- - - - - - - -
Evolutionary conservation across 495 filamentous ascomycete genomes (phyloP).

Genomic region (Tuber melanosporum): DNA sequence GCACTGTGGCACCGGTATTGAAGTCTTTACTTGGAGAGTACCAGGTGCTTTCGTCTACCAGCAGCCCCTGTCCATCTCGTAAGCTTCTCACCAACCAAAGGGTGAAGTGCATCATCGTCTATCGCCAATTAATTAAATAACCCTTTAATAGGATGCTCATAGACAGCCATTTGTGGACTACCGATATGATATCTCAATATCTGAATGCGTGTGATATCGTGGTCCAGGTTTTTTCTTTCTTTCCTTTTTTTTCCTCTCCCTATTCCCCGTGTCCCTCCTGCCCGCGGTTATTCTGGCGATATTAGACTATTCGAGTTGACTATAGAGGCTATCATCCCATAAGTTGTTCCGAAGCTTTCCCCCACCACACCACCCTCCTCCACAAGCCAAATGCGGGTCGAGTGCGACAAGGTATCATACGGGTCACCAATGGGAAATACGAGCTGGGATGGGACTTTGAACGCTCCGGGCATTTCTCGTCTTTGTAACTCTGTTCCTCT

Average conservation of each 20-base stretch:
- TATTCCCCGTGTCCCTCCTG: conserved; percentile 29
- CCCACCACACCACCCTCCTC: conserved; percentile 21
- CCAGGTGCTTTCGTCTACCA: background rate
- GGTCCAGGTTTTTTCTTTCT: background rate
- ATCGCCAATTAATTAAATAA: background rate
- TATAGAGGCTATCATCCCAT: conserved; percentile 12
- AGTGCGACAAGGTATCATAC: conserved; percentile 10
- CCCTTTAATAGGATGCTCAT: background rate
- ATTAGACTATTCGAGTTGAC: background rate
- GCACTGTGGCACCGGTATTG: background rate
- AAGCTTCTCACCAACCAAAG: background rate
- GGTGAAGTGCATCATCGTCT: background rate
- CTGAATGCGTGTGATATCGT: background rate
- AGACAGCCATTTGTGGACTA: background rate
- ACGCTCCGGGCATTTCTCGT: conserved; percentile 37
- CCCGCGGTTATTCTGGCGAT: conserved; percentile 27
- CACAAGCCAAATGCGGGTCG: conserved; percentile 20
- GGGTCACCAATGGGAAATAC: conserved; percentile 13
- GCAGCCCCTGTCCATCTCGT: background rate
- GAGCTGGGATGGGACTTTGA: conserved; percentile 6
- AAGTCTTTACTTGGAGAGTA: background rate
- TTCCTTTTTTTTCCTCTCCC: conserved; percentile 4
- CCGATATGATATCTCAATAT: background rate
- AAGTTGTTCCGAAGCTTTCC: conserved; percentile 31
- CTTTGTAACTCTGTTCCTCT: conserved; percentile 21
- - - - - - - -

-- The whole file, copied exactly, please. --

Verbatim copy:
Evolutionary conservation across 495 filamentous ascomycete genomes (phyloP).

Genomic region (Tuber melanosporum): DNA sequence GCACTGTGGCACCGGTATTGAAGTCTTTACTTGGAGAGTACCAGGTGCTTTCGTCTACCAGCAGCCCCTGTCCATCTCGTAAGCTTCTCACCAACCAAAGGGTGAAGTGCATCATCGTCTATCGCCAATTAATTAAATAACCCTTTAATAGGATGCTCATAGACAGCCATTTGTGGACTACCGATATGATATCTCAATATCTGAATGCGTGTGATATCGTGGTCCAGGTTTTTTCTTTCTTTCCTTTTTTTTCCTCTCCCTATTCCCCGTGTCCCTCCTGCCCGCGGTTATTCTGGCGATATTAGACTATTCGAGTTGACTATAGAGGCTATCATCCCATAAGTTGTTCCGAAGCTTTCCCCCACCACACCACCCTCCTCCACAAGCCAAATGCGGGTCGAGTGCGACAAGGTATCATACGGGTCACCAATGGGAAATACGAGCTGGGATGGGACTTTGAACGCTCCGGGCATTTCTCGTCTTTGTAACTCTGTTCCTCT

Average conservation of each 20-base stretch:
- TATTCCCCGTGTCCCTCCTG: conserved; percentile 29
- CCCACCACACCACCCTCCTC: conserved; percentile 21
- CCAGGTGCTTTCGTCTACCA: background rate
- GGTCCAGGTTTTTTCTTTCT: background rate
- ATCGCCAATTAATTAAATAA: background rate
- TATAGAGGCTATCATCCCAT: conserved; percentile 12
- AGTGCGACAAGGTATCATAC: conserved; percentile 10
- CCCTTTAATAGGATGCTCAT: background rate
- ATTAGACTATTCGAGTTGAC: background rate
- GCACTGTGGCACCGGTATTG: background rate
- AAGCTTCTCACCAACCAAAG: background rate
- GGTGAAGTGCATCATCGTCT: background rate
- CTGAATGCGTGTGATATCGT: background rate
- AGACAGCCATTTGTGGACTA: background rate
- ACGCTCCGGGCATTTCTCGT: conserved; percentile 37
- CCCGCGGTTATTCTGGCGAT: conserved; percentile 27
- CACAAGCCAAATGCGGGTCG: conserved; percentile 20
- GGGTCACCAATGGGAAATAC: conserved; percentile 13
- GCAGCCCCTGTCCATCTCGT: background rate
- GAGCTGGGATGGGACTTTGA: conserved; percentile 6
- AAGTCTTTACTTGGAGAGTA: background rate
- TTCCTTTTTTTTCCTCTCCC: conserved; percentile 4
- CCGATATGATATCTCAATAT: background rate
- AAGTTGTTCCGAAGCTTTCC: conserved; percentile 31
- CTTTGTAACTCTGTTCCTCT: conserved; percentile 21